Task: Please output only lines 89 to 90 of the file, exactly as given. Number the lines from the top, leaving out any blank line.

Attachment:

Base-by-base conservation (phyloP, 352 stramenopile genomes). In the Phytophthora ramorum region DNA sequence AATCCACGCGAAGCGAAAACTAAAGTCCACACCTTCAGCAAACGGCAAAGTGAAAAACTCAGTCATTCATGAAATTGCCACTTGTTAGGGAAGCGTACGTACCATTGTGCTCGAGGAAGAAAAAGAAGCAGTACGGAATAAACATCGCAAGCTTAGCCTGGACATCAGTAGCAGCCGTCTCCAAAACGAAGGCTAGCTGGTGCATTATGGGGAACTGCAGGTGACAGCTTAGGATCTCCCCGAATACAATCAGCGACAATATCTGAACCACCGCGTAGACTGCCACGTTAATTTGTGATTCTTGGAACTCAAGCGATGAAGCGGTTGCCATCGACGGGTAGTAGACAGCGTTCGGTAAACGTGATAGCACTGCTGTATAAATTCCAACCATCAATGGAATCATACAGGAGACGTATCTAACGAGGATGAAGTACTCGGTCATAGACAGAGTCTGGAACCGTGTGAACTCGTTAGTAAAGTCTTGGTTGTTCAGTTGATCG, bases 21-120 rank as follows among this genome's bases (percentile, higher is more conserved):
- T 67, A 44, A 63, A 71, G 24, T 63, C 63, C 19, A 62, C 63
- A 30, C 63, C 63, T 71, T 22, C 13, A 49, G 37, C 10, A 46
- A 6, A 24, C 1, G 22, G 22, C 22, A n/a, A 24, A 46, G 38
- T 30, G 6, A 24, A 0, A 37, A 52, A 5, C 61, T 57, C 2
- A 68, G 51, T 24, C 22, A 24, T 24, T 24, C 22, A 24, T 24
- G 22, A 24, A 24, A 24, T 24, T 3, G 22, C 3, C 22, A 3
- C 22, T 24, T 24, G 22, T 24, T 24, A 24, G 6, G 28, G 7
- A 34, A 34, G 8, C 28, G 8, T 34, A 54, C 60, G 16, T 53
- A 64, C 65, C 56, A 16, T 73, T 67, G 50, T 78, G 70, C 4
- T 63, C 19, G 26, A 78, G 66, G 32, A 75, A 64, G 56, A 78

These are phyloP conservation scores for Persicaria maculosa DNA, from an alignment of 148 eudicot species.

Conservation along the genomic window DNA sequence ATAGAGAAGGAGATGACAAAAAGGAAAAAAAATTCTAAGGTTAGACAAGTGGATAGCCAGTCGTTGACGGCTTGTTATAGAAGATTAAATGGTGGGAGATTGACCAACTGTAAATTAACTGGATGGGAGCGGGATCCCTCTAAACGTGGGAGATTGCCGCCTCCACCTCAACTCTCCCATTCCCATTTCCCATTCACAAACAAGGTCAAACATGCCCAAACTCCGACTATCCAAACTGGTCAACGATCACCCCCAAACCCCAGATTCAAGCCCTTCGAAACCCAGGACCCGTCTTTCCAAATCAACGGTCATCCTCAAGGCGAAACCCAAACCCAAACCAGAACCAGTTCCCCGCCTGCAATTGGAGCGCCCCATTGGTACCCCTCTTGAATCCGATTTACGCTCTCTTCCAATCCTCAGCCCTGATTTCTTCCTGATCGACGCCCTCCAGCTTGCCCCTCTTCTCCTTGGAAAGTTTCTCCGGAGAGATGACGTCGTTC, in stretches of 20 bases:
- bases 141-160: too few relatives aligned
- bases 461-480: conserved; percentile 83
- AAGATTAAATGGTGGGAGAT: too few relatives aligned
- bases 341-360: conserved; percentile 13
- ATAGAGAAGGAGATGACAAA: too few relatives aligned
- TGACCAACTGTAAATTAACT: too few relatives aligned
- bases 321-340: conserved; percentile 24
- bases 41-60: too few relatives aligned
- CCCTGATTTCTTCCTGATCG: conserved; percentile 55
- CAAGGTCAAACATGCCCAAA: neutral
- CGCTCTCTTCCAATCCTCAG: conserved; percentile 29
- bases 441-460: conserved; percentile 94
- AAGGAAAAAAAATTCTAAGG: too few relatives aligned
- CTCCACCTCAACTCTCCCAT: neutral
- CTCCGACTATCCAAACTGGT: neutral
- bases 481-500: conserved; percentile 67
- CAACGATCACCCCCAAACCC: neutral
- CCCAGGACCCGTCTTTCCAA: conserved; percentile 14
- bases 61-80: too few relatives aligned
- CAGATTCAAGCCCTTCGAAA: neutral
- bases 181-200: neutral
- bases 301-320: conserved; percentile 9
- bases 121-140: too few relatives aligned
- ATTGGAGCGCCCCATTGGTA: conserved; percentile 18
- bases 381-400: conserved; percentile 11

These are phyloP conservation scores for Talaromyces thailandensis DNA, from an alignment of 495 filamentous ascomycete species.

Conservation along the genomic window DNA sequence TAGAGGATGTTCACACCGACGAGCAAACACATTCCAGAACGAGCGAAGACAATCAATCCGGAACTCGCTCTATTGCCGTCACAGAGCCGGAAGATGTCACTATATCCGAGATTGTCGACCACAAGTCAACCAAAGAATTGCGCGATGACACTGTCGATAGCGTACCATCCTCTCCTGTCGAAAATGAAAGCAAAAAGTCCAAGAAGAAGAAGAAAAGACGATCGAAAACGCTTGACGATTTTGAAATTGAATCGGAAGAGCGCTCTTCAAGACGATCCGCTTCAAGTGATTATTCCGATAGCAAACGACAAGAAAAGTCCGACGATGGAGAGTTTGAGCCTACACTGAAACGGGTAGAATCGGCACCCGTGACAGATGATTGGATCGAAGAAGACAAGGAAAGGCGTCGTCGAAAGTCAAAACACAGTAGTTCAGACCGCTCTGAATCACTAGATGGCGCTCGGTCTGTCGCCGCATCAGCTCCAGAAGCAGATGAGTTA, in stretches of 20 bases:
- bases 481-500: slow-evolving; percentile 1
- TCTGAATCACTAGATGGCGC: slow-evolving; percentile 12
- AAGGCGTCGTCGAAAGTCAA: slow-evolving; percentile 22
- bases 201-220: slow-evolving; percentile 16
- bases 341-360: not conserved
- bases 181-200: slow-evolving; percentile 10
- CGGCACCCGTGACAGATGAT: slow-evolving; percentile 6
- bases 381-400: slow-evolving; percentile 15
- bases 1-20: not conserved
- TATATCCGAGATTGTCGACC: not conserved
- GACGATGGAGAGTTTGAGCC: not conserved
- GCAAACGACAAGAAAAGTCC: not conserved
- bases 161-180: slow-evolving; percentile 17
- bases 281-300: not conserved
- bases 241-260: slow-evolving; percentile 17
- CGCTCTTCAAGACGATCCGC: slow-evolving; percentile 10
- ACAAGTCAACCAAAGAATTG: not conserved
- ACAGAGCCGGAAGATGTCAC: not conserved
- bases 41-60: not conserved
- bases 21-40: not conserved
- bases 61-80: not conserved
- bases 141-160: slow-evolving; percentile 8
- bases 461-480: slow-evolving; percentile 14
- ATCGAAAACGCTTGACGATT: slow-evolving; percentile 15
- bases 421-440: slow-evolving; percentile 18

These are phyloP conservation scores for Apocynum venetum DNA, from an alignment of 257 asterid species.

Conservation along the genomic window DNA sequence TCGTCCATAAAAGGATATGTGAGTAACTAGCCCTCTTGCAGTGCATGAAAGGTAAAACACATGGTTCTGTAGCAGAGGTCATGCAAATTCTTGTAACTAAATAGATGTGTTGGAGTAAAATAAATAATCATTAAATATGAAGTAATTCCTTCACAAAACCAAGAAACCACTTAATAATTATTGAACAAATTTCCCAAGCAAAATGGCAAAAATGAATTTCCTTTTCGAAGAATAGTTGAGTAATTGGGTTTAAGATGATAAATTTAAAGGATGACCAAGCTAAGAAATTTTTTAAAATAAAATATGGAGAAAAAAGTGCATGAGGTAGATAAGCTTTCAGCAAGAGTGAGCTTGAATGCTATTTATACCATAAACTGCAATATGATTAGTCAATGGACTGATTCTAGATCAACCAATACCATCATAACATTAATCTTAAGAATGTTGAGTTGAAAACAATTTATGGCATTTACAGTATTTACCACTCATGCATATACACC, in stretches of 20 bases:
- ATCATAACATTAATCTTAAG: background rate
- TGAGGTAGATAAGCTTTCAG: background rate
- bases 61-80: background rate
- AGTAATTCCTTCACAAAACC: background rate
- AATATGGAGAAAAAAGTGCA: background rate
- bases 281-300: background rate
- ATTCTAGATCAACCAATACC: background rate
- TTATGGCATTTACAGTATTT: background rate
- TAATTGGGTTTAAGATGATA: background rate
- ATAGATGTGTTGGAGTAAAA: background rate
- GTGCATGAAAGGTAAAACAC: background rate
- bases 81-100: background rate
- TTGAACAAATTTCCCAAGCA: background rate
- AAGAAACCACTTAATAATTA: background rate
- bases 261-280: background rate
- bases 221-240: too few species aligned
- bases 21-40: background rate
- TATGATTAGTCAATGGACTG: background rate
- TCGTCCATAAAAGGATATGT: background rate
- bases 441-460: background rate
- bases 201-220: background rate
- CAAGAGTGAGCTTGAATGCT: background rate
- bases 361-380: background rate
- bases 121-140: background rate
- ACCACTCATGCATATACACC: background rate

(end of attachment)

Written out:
- CAAGAGTGAGCTTGAATGCT: background rate
- bases 361-380: background rate